In 2021, only 12.4% of test-takers nailed down a “5” on the AP Computer Science Principles exam; 21.7% earned a “4,” 32.5% earned a “3,” 19.9% earned a “2,” and 13.6% scored only a “1.” The previous year, there were only 234 students worldwide who got every single question correct. Overall, students score best on questions categorized as being related to “data & information,” “internet,” and “global impact.” Students score most poorly on questions related to programming.

How do students score on the AP Computer Science A exam?

Interestingly, a greater percentage of students score better on the more difficult Comp Sci A test. An impressive 23.9% earned a “5,” 21.9% a “4,” 19.3% a “3,” 12.1% a “2,” and 22.8% a “1.” While almost one-in-five students bomb this very challenging exam, almost 50% who sat for the test earned a “4” or a “5.” This makes sense since a more self-selecting group tends to take this test than the Principles test, including just about every future attendee of MIT, Caltech, Carnegie Mellon, and other elite engineering/CS program in the country. On that note, 601 students aced every question of the test two years ago.

Who should take AP Computer Science Principles?

Those with limited-to-no coding experience can take this course without fear. Sometimes students elect to take APCSP early in high school since the math required is nothing beyond a foray into basic algebra. This is a course that every serious student should consider taking, whether or not they plan on pursuing CS beyond high school or not. In short, this class is an excellent choice for anyone with even a casual interest in computing.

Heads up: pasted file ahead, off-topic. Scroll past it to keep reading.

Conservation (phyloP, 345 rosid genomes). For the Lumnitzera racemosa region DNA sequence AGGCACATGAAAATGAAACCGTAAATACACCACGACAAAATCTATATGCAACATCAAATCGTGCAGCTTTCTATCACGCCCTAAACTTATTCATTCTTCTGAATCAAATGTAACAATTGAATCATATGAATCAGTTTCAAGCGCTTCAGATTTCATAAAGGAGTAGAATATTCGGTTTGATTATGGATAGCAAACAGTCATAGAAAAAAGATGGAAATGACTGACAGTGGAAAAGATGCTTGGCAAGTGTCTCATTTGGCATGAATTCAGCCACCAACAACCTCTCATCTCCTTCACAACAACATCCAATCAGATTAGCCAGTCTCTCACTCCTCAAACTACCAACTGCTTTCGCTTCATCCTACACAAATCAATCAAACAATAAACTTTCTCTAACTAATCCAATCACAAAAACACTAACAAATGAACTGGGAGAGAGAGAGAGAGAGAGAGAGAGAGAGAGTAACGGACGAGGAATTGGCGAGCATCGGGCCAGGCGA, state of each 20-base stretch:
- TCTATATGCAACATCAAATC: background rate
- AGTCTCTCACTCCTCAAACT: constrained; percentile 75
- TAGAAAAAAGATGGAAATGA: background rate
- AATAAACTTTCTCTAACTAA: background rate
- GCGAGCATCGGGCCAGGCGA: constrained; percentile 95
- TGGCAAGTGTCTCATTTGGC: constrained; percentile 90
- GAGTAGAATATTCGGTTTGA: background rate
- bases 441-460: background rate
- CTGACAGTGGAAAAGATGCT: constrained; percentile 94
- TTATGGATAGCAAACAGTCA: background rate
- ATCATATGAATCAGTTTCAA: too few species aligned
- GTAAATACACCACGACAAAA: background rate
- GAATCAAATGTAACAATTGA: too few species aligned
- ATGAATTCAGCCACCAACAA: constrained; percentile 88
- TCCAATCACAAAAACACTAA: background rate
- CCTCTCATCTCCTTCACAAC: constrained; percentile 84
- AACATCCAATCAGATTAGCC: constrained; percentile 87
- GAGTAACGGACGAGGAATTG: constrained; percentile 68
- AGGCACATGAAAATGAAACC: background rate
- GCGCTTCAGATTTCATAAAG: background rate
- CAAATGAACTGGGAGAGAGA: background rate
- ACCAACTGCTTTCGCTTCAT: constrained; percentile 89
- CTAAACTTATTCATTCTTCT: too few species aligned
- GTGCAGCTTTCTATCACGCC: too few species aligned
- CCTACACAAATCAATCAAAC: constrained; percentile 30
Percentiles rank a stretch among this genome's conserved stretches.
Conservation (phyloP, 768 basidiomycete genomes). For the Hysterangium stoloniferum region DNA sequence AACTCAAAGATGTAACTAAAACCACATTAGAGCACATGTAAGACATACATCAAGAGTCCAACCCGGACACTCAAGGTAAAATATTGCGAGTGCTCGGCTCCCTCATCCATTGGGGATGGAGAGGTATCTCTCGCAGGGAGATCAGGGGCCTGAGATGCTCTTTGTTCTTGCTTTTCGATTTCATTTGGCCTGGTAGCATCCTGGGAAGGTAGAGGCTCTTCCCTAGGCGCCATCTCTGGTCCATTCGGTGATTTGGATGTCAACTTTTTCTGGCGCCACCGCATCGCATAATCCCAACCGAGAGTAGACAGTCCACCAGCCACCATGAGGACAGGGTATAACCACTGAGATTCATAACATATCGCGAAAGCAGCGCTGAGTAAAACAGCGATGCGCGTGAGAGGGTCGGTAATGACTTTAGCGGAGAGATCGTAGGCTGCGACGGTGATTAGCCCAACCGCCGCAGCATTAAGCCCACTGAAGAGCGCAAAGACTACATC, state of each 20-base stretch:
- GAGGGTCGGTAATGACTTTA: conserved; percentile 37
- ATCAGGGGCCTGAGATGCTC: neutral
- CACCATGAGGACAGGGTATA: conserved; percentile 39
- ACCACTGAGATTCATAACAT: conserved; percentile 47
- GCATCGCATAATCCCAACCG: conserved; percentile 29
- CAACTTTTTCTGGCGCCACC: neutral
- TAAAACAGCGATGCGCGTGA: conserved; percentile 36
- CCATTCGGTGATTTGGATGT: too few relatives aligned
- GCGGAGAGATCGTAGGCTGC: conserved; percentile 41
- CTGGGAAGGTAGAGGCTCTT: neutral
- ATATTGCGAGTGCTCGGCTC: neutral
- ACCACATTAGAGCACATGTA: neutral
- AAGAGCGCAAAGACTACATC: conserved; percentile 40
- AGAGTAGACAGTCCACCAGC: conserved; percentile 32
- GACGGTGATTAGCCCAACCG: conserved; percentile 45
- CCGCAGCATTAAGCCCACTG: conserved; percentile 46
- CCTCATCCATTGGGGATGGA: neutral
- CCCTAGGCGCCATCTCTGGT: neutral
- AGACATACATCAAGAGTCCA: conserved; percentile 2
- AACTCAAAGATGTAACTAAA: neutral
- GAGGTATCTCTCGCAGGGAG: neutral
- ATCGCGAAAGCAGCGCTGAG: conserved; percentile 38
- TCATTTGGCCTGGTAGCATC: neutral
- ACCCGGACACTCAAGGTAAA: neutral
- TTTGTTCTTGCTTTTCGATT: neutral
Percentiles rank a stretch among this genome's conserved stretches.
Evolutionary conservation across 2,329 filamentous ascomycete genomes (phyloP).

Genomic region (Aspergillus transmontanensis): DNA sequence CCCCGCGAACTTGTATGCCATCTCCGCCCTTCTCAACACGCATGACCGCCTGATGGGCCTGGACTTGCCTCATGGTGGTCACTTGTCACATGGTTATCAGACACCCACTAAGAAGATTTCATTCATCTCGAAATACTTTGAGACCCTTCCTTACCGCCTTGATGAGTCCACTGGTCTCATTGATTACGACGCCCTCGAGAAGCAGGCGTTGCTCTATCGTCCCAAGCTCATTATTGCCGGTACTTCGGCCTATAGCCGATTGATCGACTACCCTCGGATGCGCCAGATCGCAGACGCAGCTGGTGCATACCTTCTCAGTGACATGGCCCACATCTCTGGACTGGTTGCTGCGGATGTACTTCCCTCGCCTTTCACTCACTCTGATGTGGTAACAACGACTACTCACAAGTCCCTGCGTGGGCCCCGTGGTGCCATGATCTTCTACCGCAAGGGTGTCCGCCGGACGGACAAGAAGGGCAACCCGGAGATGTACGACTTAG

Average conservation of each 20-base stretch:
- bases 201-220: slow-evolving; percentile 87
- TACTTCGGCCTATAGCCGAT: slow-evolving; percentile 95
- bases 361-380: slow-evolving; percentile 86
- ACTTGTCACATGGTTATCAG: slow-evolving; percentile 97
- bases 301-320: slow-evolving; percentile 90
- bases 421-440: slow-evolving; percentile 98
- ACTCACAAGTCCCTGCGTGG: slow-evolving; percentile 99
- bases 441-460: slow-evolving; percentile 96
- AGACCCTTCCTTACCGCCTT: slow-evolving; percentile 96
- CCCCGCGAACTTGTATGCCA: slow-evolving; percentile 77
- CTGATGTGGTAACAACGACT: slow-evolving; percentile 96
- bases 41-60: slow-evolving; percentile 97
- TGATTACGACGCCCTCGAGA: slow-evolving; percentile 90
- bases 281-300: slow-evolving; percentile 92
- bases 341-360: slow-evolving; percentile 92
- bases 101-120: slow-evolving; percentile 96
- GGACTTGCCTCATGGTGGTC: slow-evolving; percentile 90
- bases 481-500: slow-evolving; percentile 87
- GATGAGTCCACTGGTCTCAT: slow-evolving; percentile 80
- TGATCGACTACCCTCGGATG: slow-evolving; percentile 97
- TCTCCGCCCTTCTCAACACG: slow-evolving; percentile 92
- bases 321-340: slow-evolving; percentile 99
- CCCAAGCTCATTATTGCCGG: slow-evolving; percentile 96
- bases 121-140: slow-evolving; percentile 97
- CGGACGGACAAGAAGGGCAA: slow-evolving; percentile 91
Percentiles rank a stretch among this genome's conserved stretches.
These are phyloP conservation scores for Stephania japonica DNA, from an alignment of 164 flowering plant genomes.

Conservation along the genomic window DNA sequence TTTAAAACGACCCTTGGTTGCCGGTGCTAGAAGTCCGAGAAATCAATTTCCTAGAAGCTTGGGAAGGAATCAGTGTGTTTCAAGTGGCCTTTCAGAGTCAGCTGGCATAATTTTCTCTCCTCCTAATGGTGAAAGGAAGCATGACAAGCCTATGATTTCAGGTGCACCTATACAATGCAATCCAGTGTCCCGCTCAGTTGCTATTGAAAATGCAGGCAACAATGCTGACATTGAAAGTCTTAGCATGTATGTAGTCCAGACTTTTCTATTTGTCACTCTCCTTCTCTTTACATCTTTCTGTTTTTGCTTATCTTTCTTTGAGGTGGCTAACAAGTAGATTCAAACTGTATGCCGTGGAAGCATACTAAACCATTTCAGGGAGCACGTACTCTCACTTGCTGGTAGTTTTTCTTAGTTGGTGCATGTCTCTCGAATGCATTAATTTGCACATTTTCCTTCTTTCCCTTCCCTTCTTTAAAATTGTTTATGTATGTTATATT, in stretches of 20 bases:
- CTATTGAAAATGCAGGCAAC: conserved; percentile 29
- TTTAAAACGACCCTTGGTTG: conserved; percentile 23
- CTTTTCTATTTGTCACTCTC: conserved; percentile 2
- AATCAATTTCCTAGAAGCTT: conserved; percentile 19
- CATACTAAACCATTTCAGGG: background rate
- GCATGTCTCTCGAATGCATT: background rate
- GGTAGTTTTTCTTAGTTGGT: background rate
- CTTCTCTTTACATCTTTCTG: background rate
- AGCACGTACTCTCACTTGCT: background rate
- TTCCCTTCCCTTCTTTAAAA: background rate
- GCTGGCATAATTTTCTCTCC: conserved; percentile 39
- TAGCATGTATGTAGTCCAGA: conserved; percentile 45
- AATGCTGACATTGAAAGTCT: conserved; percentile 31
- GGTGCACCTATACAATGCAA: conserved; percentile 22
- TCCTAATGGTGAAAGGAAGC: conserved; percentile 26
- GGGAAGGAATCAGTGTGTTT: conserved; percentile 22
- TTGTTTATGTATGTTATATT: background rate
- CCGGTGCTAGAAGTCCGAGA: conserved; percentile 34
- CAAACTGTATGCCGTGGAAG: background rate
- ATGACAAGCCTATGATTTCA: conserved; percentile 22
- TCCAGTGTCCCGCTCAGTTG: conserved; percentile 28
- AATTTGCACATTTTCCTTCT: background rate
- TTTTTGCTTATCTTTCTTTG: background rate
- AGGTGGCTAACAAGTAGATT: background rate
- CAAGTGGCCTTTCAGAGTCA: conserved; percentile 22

Who should take Computer Science A?

Students should have excelled in an Algebra II course and/or have experience with coding prior to enrolling in this class. APCSA is a course that anyone considering a future in the engineering, design, or software development realms should absolutely take during high school. If it is offered by your high school, colleges will expect to see this on your transcript when looking to enter a variety of tech-oriented fields of study.

Should I take both courses?

According to the College Board, these courses “can be taken in any order”. If you have extensive coding experience, this is probably solid advice. If not, we would recommend starting with APCSP. Should you enjoy this overview, then continue into APCSA in a later semester/year. For more advanced students, some will tell you that Principles is not worth your valuable time, while others will recommend taking both to demonstrate your commitment to CS to competitive universities. Ultimately, if you are a top-notch CS prospect, we feel it can still be beneficial to take APSCP if you have room in your already crowded, AP-laden schedule. However, there is no need to force this course if your day is already filled with important, and also highly relevant classes like AP Physics, AP Chemistry, AP Biology, etc.

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Dave has over a decade of professional experience that includes work as a teacher, high school administrator, college professor, and independent educational consultant. He is a co-author of the books The Enlightened College Applicant (Rowman & Littlefield, 2016) and Colleges Worth Your Money (Rowman & Littlefield, 2020).